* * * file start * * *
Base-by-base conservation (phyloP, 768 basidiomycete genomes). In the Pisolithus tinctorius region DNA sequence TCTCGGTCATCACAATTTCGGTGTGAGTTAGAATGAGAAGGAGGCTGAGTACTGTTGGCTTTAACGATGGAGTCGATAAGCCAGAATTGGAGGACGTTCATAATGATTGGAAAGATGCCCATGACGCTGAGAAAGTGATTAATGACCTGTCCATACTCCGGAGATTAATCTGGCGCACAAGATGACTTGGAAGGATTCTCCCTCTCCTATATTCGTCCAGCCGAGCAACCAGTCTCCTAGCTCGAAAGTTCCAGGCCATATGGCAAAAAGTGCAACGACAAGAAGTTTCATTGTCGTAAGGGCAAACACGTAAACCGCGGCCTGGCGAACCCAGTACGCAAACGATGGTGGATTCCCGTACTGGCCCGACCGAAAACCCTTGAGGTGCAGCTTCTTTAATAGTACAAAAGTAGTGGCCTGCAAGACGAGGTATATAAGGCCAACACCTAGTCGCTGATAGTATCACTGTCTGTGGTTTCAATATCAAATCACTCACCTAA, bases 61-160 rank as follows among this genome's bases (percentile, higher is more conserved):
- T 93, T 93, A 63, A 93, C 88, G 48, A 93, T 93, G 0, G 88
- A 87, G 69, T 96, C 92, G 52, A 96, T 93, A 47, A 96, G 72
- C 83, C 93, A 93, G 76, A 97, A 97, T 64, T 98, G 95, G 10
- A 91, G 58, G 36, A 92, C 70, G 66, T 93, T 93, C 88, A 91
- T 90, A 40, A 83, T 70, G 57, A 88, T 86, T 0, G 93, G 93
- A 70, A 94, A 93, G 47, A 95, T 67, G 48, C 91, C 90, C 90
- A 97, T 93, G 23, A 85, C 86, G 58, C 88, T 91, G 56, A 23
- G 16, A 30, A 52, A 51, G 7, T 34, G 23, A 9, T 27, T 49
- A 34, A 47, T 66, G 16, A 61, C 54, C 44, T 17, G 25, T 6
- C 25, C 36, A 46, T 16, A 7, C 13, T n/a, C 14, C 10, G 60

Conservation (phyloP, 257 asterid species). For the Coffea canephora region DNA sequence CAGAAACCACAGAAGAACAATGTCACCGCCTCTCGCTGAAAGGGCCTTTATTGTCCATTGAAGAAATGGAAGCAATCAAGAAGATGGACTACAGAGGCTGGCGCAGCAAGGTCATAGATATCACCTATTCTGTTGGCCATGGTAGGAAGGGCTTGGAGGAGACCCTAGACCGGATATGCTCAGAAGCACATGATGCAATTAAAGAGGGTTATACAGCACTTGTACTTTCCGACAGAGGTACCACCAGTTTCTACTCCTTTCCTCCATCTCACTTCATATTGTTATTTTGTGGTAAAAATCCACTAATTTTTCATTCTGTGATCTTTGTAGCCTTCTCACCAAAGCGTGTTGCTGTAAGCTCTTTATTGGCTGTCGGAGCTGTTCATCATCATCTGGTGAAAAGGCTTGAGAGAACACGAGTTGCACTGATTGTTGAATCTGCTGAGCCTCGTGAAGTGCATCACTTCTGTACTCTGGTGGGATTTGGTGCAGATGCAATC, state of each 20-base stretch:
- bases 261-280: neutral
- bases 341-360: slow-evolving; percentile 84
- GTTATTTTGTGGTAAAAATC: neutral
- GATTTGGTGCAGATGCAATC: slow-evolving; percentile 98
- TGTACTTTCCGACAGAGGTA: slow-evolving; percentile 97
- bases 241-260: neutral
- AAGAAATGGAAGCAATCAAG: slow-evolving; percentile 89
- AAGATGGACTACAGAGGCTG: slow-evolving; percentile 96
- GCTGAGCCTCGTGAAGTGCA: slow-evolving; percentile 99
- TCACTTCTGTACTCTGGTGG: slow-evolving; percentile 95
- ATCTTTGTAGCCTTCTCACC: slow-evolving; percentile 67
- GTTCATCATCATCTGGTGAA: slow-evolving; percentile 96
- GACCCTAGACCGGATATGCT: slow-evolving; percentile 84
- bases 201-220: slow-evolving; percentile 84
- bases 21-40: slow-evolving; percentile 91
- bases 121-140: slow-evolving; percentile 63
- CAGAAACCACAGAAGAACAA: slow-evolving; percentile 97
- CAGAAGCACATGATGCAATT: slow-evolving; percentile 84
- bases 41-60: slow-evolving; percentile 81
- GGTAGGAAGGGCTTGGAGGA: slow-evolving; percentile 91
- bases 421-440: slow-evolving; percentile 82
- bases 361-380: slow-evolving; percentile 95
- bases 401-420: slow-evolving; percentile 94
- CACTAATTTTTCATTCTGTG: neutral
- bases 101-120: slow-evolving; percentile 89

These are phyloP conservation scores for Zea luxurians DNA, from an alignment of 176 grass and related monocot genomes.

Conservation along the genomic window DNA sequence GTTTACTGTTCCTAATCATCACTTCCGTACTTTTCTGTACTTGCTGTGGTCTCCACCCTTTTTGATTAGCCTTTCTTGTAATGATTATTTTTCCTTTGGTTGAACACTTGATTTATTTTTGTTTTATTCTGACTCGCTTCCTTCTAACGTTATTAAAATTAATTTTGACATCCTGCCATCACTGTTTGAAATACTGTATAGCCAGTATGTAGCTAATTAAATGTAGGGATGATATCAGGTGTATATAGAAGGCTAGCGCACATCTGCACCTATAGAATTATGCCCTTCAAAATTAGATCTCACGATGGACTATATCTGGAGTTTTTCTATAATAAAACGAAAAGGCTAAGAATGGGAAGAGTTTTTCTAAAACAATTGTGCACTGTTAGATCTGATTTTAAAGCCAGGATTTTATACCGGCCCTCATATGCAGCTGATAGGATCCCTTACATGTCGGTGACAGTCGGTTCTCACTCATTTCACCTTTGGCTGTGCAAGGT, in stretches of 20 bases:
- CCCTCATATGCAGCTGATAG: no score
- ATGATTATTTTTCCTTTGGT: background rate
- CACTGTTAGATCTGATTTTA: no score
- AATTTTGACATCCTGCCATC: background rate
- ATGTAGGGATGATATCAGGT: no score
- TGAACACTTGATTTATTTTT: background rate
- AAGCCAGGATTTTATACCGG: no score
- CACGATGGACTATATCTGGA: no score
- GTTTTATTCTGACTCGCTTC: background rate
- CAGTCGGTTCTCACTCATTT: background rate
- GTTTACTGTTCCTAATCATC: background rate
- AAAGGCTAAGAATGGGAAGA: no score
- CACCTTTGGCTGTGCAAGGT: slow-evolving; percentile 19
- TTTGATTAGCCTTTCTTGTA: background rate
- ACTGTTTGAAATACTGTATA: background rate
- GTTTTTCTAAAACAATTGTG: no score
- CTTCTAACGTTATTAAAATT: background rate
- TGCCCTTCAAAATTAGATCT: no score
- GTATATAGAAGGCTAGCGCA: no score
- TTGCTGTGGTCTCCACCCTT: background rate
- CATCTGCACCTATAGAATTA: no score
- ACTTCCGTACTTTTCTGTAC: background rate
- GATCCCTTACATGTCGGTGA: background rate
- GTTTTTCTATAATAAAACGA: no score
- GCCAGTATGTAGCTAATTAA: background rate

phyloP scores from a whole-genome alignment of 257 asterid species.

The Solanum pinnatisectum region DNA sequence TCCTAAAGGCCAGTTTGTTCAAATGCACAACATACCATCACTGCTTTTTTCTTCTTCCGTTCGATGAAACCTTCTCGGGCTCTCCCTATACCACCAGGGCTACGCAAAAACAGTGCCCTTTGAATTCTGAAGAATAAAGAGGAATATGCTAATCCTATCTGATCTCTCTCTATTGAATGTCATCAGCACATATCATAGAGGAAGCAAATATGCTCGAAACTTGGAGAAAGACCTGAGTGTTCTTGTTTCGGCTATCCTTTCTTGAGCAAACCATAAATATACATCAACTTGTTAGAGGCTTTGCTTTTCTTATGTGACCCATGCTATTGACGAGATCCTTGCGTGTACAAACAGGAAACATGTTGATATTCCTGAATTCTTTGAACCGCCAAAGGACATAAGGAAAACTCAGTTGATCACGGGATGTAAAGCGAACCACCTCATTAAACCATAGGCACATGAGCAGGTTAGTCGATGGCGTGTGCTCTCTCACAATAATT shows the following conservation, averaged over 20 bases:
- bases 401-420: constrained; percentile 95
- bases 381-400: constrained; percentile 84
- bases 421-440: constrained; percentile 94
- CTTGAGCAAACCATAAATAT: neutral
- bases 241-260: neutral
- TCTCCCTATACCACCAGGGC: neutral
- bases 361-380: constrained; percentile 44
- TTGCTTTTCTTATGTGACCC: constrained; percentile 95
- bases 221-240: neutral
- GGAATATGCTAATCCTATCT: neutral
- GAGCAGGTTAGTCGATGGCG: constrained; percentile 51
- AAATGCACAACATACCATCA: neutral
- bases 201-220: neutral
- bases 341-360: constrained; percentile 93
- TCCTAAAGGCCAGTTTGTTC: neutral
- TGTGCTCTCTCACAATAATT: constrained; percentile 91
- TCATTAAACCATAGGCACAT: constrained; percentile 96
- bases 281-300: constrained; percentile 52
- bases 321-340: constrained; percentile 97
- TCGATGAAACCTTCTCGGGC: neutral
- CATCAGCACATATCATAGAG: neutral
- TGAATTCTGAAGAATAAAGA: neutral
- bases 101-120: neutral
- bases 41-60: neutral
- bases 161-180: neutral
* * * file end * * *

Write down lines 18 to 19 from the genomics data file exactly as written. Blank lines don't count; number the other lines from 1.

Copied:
- bases 241-260: neutral
- AAGAAATGGAAGCAATCAAG: slow-evolving; percentile 89